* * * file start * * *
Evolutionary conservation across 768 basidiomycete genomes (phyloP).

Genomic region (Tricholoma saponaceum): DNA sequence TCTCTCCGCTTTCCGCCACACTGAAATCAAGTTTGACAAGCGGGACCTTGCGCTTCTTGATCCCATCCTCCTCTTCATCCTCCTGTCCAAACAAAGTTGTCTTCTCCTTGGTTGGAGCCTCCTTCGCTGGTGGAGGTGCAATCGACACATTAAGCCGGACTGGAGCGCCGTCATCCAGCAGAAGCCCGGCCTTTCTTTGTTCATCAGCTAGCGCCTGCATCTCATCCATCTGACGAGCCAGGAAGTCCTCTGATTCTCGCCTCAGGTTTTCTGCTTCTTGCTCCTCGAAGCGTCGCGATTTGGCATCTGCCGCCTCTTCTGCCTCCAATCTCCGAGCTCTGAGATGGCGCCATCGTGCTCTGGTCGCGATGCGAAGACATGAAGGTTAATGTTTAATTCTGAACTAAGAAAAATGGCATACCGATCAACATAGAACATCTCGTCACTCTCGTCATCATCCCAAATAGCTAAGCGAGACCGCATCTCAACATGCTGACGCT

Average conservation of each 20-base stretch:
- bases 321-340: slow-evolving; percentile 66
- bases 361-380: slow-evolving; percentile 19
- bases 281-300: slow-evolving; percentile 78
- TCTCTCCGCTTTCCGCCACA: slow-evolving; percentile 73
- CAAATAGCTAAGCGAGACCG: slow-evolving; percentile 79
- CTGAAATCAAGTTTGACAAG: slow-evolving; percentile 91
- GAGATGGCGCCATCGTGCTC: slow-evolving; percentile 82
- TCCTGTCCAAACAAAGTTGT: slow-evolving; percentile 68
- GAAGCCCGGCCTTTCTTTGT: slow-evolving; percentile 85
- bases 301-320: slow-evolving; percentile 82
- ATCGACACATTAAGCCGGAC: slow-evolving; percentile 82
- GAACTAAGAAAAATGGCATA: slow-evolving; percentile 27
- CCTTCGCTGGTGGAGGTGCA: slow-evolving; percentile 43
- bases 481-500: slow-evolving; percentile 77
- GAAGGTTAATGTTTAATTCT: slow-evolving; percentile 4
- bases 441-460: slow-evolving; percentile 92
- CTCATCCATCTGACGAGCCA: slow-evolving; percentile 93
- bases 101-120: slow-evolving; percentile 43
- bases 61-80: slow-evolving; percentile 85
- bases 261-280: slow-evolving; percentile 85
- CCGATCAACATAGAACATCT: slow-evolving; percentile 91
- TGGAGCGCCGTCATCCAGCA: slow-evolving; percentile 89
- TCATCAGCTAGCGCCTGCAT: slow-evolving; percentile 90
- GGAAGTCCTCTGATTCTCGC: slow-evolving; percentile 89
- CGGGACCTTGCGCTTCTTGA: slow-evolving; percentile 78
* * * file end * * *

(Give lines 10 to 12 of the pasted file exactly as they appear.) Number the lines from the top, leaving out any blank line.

- GAGATGGCGCCATCGTGCTC: slow-evolving; percentile 82
- TCCTGTCCAAACAAAGTTGT: slow-evolving; percentile 68
- GAAGCCCGGCCTTTCTTTGT: slow-evolving; percentile 85